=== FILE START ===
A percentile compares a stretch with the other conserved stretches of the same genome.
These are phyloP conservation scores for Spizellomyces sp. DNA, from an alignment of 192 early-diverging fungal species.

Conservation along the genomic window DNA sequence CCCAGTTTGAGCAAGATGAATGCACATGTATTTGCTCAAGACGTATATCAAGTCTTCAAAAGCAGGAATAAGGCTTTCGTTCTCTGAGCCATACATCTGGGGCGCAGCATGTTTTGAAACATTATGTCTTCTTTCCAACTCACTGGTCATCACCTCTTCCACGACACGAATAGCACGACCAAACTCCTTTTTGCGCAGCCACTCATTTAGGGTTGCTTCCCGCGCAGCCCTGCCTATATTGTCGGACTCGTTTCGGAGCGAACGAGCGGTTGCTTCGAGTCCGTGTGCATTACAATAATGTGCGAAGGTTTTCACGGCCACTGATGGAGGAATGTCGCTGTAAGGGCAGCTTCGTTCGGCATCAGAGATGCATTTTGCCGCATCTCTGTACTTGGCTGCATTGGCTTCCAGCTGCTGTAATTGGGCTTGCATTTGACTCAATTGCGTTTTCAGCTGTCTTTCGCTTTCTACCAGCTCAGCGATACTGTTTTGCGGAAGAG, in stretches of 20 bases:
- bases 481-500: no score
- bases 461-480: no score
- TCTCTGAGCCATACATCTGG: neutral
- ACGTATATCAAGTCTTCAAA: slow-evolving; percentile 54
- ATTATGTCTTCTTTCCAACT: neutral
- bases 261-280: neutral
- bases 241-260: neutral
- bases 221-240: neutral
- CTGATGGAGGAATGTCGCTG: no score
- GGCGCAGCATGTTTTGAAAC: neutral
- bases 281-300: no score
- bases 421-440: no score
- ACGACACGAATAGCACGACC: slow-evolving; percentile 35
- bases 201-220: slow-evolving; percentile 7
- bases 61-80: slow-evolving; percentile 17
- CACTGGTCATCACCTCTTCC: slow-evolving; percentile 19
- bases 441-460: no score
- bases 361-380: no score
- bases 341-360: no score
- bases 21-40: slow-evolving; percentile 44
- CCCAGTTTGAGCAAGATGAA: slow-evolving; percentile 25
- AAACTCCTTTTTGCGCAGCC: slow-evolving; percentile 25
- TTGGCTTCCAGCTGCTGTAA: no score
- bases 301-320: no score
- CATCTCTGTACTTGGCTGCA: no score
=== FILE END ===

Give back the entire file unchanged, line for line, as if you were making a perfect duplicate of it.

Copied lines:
A percentile compares a stretch with the other conserved stretches of the same genome.
These are phyloP conservation scores for Spizellomyces sp. DNA, from an alignment of 192 early-diverging fungal species.

Conservation along the genomic window DNA sequence CCCAGTTTGAGCAAGATGAATGCACATGTATTTGCTCAAGACGTATATCAAGTCTTCAAAAGCAGGAATAAGGCTTTCGTTCTCTGAGCCATACATCTGGGGCGCAGCATGTTTTGAAACATTATGTCTTCTTTCCAACTCACTGGTCATCACCTCTTCCACGACACGAATAGCACGACCAAACTCCTTTTTGCGCAGCCACTCATTTAGGGTTGCTTCCCGCGCAGCCCTGCCTATATTGTCGGACTCGTTTCGGAGCGAACGAGCGGTTGCTTCGAGTCCGTGTGCATTACAATAATGTGCGAAGGTTTTCACGGCCACTGATGGAGGAATGTCGCTGTAAGGGCAGCTTCGTTCGGCATCAGAGATGCATTTTGCCGCATCTCTGTACTTGGCTGCATTGGCTTCCAGCTGCTGTAATTGGGCTTGCATTTGACTCAATTGCGTTTTCAGCTGTCTTTCGCTTTCTACCAGCTCAGCGATACTGTTTTGCGGAAGAG, in stretches of 20 bases:
- bases 481-500: no score
- bases 461-480: no score
- TCTCTGAGCCATACATCTGG: neutral
- ACGTATATCAAGTCTTCAAA: slow-evolving; percentile 54
- ATTATGTCTTCTTTCCAACT: neutral
- bases 261-280: neutral
- bases 241-260: neutral
- bases 221-240: neutral
- CTGATGGAGGAATGTCGCTG: no score
- GGCGCAGCATGTTTTGAAAC: neutral
- bases 281-300: no score
- bases 421-440: no score
- ACGACACGAATAGCACGACC: slow-evolving; percentile 35
- bases 201-220: slow-evolving; percentile 7
- bases 61-80: slow-evolving; percentile 17
- CACTGGTCATCACCTCTTCC: slow-evolving; percentile 19
- bases 441-460: no score
- bases 361-380: no score
- bases 341-360: no score
- bases 21-40: slow-evolving; percentile 44
- CCCAGTTTGAGCAAGATGAA: slow-evolving; percentile 25
- AAACTCCTTTTTGCGCAGCC: slow-evolving; percentile 25
- TTGGCTTCCAGCTGCTGTAA: no score
- bases 301-320: no score
- CATCTCTGTACTTGGCTGCA: no score